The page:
Turkey's Erdogan says Netherlands 'will pay a price' for barring ministers from holding rallies
Erdogan alleged the Netherlands was behaving like the Nazis in its treatment of Turkish ministers. Photograph: (AFP)
Turkish President Recep Tayyip Erdogan on Sunday warned the Netherlands it would pay a price for preventing top ministers from holding rallies ahead of a referendum on expanding his powers, as a crisis escalated with Turkey's key EU partners.
Erdogan renewed hugely controversial accusations that the Netherlands -- occupied by the Germans in World War II -- was behaving like the Nazis in its treatment of Turkish ministers.
"Hey Holland! If you are sacrificing Turkish-Dutch relations for the sake of the elections on Wednesday, you will pay a price," an angry Erdogan told a ceremony in Istanbul, referring to the March 15 election in Turkey's NATO ally.
"They will learn what diplomacy is," he growled, adding that what happened "cannot remain unanswered."
Faced with an upsurge in support for the ultra-right, European governments have come under pressure to take a hard line on Erdogan who is accused by critics of authoritarianism.
Analysts are predicting a tight outcome to the April 16 referendum and key Turkish ministers have planned major rallies in key EU cities to win votes from millions of Turks resident abroad.
But Turkey's Family Minister Fatma Betul Sayan Kaya was expelled after being prevented from addressing a rally in the Dutch port city of Rotterdam.
Also this weekend, The Hague refused to allow Foreign Minister Mevlut Cavusoglu's plane to land ahead of a planned rally.
Erdogan reaffirmed his accusations from Saturday that the Dutch behaviour over the Turkish visits was "Nazism, fascism".Police clashed with pro-Erdogan demonstrators in the Netherlands overnight while in Istanbul on Sunday a man climbed onto the roof of the Dutch consulate and replaced the Dutch flag with a Turkish flag.
The flag was later taken down and Turkish officials insisted the consulate had not been entered from the outside and "consular officials" had hoisted the flag on their own initiative. The consulate declined to comment.
A Dutch foreign ministry spokeswoman told AFP that the situation "remains unclear" and the Netherlands had "protested to the Turkish authorities" over the incident.
The latest row came after NATO allies Turkey and Germany sparred over the cancellation of a series of referendum campaign events there.
"The West has clearly shown its true face in the last couple of days," Erdogan said.
"What we have seen is a clear manifestation of Islamophobia," he added.
The president indicated that he himself plans to travel to Europe for rallies, a move that could potentially create an even greater row.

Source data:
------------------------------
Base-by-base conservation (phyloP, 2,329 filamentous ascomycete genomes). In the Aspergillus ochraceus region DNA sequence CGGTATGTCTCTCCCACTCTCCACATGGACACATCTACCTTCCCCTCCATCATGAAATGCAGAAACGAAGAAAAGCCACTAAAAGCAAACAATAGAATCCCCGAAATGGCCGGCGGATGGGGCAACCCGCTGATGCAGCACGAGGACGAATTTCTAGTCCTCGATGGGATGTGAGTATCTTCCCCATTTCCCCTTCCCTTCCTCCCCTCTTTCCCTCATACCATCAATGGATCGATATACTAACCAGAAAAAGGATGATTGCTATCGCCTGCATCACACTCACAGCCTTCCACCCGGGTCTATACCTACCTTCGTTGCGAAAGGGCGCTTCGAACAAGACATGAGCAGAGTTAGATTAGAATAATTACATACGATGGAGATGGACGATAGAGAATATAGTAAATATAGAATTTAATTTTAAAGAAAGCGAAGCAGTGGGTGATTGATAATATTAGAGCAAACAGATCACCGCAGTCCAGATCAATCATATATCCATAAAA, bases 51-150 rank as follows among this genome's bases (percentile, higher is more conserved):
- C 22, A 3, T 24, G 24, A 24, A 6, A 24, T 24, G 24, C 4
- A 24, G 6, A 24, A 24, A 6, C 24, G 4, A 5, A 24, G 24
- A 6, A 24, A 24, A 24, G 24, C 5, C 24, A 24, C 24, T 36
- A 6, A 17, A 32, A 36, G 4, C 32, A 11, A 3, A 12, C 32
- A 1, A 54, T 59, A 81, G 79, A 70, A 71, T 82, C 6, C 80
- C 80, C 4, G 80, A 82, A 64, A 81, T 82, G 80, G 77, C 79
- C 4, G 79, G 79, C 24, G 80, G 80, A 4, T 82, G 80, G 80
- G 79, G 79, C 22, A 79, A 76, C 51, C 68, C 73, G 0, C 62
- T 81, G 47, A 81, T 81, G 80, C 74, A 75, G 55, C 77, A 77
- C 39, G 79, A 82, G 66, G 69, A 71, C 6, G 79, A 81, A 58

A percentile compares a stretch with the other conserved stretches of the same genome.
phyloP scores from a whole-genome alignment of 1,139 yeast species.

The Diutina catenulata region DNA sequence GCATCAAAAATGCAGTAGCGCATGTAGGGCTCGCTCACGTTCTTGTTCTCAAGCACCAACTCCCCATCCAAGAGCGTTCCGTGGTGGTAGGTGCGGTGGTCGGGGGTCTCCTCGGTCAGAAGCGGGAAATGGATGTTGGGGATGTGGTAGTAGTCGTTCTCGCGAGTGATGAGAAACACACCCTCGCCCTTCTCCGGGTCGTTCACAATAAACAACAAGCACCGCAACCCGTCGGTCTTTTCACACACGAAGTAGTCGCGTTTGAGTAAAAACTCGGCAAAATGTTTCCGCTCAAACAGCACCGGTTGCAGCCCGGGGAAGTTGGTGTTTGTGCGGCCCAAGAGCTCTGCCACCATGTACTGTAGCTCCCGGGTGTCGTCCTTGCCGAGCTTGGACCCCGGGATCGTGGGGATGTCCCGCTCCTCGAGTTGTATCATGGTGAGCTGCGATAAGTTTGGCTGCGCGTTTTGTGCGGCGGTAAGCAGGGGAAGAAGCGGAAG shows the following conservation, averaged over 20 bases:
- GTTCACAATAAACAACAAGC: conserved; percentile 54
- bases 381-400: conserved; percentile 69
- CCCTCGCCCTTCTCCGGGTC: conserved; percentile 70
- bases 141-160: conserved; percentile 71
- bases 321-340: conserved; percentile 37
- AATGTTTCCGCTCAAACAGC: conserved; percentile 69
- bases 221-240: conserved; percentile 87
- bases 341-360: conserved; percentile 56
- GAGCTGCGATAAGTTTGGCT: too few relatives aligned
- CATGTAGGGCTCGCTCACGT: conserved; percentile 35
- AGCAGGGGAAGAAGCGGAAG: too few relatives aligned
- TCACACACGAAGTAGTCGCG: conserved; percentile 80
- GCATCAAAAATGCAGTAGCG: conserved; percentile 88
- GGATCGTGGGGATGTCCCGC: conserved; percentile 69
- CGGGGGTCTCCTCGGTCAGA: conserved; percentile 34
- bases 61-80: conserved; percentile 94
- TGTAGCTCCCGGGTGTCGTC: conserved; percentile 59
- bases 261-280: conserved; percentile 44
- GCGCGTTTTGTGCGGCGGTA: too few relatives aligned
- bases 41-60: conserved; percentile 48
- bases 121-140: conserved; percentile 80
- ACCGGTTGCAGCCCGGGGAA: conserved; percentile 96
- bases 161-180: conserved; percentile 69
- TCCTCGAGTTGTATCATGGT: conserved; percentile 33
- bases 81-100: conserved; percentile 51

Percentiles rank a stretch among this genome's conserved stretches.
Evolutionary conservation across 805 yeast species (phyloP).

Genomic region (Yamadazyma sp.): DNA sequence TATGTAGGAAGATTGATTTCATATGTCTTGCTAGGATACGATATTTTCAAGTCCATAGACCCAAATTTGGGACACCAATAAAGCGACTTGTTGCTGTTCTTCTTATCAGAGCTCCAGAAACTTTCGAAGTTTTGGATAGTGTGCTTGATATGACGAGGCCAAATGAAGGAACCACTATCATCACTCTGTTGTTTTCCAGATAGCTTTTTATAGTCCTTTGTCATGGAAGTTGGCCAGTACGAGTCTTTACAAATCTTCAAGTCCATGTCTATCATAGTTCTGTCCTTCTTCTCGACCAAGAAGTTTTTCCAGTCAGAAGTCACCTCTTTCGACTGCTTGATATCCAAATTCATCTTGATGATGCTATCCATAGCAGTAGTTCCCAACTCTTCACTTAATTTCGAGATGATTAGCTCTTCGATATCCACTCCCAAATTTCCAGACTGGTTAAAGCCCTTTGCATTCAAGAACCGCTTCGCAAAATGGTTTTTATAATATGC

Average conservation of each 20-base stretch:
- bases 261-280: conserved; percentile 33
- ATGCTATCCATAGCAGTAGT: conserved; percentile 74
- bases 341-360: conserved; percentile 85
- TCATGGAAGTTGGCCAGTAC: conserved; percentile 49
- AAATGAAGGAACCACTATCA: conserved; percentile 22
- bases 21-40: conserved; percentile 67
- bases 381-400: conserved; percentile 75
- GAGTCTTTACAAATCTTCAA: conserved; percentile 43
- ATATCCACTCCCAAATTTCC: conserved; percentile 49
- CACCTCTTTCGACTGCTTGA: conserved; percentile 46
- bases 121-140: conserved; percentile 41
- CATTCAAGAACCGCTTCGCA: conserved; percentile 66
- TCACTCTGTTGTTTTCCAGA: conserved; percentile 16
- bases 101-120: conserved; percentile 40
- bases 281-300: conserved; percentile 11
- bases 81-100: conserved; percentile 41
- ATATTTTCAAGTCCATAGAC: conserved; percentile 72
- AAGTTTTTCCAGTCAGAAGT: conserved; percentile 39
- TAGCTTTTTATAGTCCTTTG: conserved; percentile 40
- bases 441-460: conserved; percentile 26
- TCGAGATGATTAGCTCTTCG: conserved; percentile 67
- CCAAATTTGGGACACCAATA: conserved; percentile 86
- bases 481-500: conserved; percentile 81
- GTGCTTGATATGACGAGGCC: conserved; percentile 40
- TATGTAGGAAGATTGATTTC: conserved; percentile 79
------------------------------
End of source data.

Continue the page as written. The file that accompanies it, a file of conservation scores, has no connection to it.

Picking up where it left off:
Erdogan said: "I can go to any country I want if I have a diplomatic passport."
Cavusoglu, meanwhile, is set to address a rally in the eastern French city of Metz on Sunday.
The French foreign ministry has cleared his visit, a French official said.
"I thank France. France was not deceived by such games," Erdogan said.Kaya was stopped just outside the Turkish consulate by Dutch police, and after several hours of negotiations escorted back to the German border.
Kaya was given a hero's welcome by a crowd waving Turkish flags as she landed at Istanbul airport, saying she and her entourage were subjected to "rude and tough treatment".
The controversy sparked clashes in Rotterdam where after several hours of calm demonstrations, police moved in early Sunday to disperse over 1,000 people gathered near the Turkish consulate, charging the crowd on horseback and using dogs to regain control.
Protesters hit back, throwing rocks at riot police, while hundreds of cars jammed the streets blaring their horns and revving their engines.
The Dutch government said Kaya was "irresponsible" for attempting to visit after being told she was not welcome and Dutch Prime Minister Mark Rutte said "it was undesirable that she was here."
The Netherlands is home to some 400,000 people of Turkish origin, and Ankara is keen to harness votes of the diaspora in Europe ahead of the April 16 constitutional referendum on creating an executive presidency.
The Turkish government argues the changes would ensure stability and create more efficient governance, but opponents say it would lead to one-man rule and further inflame tensions in its diverse society.
Germany is home to 1.4 million people eligible to vote in Turkey -- the fourth-largest electoral base after the cities of Istanbul, Ankara and Izmir.
Some 250 Turks gathered outside the Dutch consulate in Duesseldorf in a spontaneous demonstration on Saturday night, German police said Sunday, adding that "there were no incidents".